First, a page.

These last 10 days have been harrowing ones. I was in Hong kong for a show, when my dad fell ill. Racing to Bombay to be with him whilst he was in the hospital and trying to be as much of a backup for my mum, as was possible, has been hard. In the helter-skelter run to India via Singapore from Hong Kong, I completely forgot about Father’s Day. Which is tomorrow!

Over the last week whilst sitting at his bedside, I have spent a lot of time thinking about my dad, his life, and his work ethic. With phone calls flooding in, from family, friends, neighbours and people he used to work with before he retired, 4 years ago, I see my dad not just as my dad, but also as a man, as someone other people know. 

Somehow no matter how old you are, when you are with your parents and your immediate family, you tend to fall into familiar routines and patterns. Mine has always been that of the peacemaker; the daughter my dad listens to, the family negotiator. In these patterns, what one doesn't realise that there is another whole play of patterns and behaviours that you might be oblivious to, which affect the outcome of every conversation and interaction.

Completely eschewing the time honoured card, and wishes, this year I decided to write down a list of lessons I have learned from my dad. I use these in my life every single day, and since I founded Lustre, even more so.

My dad came from a modest background. He lost his father when he was 14, and started working the day after his 10th grade. There were no fancy schools, no college educations, no counsellors suggesting a course of action.  There was instead the urgency to contribute and help out as much as he could, his own mother. He worked hard, he is thrifty, and even today finds it hard to be extravagant or wasteful with money or resources. He recycled long before it became fashionable; he has learned to fix just about anything including car engines, leaky faucets, and has built furniture from scratch. All because he had to. Not because it was cool, or because it was a hobby.

He retired at the age of 72, after working with the same company for over 50 years. Think about it - there are buildings and monuments that have a shorter life than that. In this day and age, when people jump from one job to another ( especially once that guaranteed payout period is over ) this is an achievement that none of my friends can even begin to fathom.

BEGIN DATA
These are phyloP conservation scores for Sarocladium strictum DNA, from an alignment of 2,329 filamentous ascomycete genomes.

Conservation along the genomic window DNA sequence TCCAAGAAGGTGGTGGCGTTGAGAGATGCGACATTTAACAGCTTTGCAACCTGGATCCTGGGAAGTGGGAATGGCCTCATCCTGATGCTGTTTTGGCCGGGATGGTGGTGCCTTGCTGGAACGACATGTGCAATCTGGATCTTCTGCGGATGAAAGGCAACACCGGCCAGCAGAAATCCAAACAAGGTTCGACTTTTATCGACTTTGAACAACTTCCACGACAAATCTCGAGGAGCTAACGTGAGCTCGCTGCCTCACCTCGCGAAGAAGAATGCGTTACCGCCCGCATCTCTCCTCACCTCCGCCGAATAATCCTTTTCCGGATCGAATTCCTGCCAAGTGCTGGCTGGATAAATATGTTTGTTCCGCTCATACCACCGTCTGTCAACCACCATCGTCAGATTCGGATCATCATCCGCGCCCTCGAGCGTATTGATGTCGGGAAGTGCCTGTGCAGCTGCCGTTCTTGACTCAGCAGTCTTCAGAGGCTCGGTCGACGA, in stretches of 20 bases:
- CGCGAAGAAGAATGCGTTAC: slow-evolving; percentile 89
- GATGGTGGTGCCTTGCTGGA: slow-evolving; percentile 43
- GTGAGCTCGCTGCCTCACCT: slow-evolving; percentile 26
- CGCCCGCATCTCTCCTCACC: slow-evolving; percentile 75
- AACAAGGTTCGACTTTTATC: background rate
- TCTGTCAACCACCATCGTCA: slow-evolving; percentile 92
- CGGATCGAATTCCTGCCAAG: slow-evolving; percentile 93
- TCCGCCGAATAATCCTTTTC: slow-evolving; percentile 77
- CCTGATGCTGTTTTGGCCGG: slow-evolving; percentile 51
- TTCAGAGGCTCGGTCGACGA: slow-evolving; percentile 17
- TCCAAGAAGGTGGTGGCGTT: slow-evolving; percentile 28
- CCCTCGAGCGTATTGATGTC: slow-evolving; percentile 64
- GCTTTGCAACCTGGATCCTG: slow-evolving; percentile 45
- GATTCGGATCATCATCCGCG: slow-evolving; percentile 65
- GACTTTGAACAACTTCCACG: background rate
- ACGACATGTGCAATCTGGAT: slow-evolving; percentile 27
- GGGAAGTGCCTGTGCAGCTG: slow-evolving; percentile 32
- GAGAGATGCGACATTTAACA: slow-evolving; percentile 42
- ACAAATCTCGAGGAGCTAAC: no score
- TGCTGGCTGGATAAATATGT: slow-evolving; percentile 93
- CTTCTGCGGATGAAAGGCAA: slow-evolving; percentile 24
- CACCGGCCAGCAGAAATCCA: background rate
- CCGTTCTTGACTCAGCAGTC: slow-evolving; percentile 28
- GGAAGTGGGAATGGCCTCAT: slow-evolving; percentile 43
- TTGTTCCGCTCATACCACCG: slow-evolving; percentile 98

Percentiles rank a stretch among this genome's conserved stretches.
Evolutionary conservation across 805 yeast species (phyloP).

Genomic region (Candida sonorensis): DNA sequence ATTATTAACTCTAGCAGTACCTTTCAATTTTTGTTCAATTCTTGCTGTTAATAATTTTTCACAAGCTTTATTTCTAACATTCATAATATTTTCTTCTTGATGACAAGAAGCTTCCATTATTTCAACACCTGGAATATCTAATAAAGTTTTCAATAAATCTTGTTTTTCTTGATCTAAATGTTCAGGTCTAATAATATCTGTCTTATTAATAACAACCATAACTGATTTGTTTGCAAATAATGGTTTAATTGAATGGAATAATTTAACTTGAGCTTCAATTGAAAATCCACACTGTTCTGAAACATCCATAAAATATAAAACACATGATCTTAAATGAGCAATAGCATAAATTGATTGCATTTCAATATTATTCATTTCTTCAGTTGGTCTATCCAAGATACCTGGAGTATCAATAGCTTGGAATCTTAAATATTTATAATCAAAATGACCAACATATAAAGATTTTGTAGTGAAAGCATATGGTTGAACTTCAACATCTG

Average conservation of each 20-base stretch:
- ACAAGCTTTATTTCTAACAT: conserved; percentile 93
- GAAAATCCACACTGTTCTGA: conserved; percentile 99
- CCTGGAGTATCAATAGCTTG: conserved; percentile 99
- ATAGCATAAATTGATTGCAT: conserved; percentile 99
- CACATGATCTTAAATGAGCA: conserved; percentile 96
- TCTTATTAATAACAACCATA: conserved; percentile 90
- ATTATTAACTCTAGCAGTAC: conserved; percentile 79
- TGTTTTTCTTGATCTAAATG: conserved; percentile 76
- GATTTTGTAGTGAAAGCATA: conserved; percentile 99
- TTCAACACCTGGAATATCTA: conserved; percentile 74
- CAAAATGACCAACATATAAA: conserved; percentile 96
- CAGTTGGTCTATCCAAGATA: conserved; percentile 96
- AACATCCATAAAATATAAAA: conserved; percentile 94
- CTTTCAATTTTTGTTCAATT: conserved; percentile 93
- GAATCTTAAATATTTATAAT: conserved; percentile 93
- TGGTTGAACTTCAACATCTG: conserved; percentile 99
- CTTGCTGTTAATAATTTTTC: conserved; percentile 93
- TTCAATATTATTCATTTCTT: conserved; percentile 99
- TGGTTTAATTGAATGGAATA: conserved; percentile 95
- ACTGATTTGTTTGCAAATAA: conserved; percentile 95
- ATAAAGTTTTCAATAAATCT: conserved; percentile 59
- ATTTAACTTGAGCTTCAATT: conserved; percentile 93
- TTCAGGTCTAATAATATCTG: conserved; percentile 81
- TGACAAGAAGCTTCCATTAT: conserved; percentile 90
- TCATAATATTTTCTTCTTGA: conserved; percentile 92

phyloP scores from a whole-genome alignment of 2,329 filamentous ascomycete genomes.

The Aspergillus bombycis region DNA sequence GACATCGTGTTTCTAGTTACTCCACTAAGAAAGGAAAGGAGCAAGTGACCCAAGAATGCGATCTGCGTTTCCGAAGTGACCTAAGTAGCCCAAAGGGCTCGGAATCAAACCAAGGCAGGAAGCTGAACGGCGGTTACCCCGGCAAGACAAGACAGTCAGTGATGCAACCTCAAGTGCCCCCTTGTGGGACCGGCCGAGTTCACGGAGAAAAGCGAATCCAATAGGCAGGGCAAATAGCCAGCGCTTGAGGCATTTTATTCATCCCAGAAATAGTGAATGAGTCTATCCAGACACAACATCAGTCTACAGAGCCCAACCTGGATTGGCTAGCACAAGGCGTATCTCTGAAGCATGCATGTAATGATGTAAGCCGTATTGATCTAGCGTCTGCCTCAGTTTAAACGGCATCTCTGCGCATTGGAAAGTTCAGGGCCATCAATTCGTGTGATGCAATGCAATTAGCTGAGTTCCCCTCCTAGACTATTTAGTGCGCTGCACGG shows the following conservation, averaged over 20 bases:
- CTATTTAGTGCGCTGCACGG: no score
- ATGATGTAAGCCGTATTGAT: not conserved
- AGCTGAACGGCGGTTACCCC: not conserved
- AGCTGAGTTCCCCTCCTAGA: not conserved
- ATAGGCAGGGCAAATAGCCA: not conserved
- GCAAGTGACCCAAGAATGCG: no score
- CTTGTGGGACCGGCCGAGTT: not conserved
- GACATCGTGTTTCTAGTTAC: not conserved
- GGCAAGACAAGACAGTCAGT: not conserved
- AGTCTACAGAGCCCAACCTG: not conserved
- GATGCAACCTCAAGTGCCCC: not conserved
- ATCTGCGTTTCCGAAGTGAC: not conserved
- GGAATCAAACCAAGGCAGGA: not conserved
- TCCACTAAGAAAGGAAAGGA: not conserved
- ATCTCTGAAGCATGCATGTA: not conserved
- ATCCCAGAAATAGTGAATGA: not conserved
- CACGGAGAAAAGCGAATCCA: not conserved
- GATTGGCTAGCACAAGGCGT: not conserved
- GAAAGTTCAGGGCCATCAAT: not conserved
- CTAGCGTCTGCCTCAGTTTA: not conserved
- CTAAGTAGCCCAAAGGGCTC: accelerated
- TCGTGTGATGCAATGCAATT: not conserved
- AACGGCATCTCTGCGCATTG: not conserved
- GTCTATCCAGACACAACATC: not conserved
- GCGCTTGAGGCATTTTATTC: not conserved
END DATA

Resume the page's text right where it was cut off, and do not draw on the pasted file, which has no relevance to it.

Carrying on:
“Didn't you get bored?” I remember a friend asking him - Whilst he never answered that, and though it took me  a decade to come to the right answer, he didn't have time to get bored. He was too busy working hard. 

This is a short list of things I have learned from my dad.


Today in the “me first” generation, where every organisation is just  a stepping stone up a ladder, loyalty seems like an old fashioned thing. Something to be discarded.
What most of us don't understand is that Loyalty doesn't “just happen.” It’s something that occurs when you practice a lifelong habit of gratitude for the chances you have been given, by someone, or something; by an opportunity. Its always easy to be swayed, and I am sure that there were chances that he gave up, always mindful of the fact that when he needed help, he was helped out by the firm in which he eventually became the director of.


For years, my dad had in his office cabin, a print out of a saying by Sam Ewing - "Hard work spotlights the character of people: some turn up their sleeves, some turn up their noses, and some don't turn up at all.”
My dad always turned up with his sleeves rolled up, ready to commit and work hard. He went on business trips, he missed out on a lot of our childhood, and always worked hard. He started an auto workshop on weekends as a further challenge. He operated on a routine that you could set a clock by, and was always on time. 



At the firm that my dad worked for, his relationships with his clients went back years. We grew up learning those names, and over the years, meeting those people. They sent my dad gifts at Diwali, and mangoes in the summers, to thank him for the business he created for them. 

The word “nice” is considered in our times to be a banal word, a beige word, a word that you reach from when you are either lazy or have a limited vocabulary. But it isn’t. “Nice” in my father's work and life ethic meant that you were polite, humorous, punctual, and responsible. He has always believed that being nice, especially in times of conflict and heated arguments gets you heard far louder than any amount of shouting. He rarely shouts and prefers a slow simmer than an all-out screaming match, even when he is really mad. Being a quick boiler in my youth, now I find even more wisdom in this attitude of his, and am learning to take a step back and be nice, especially when dealing with delayed shipments, or manufacturing processes gone wrong.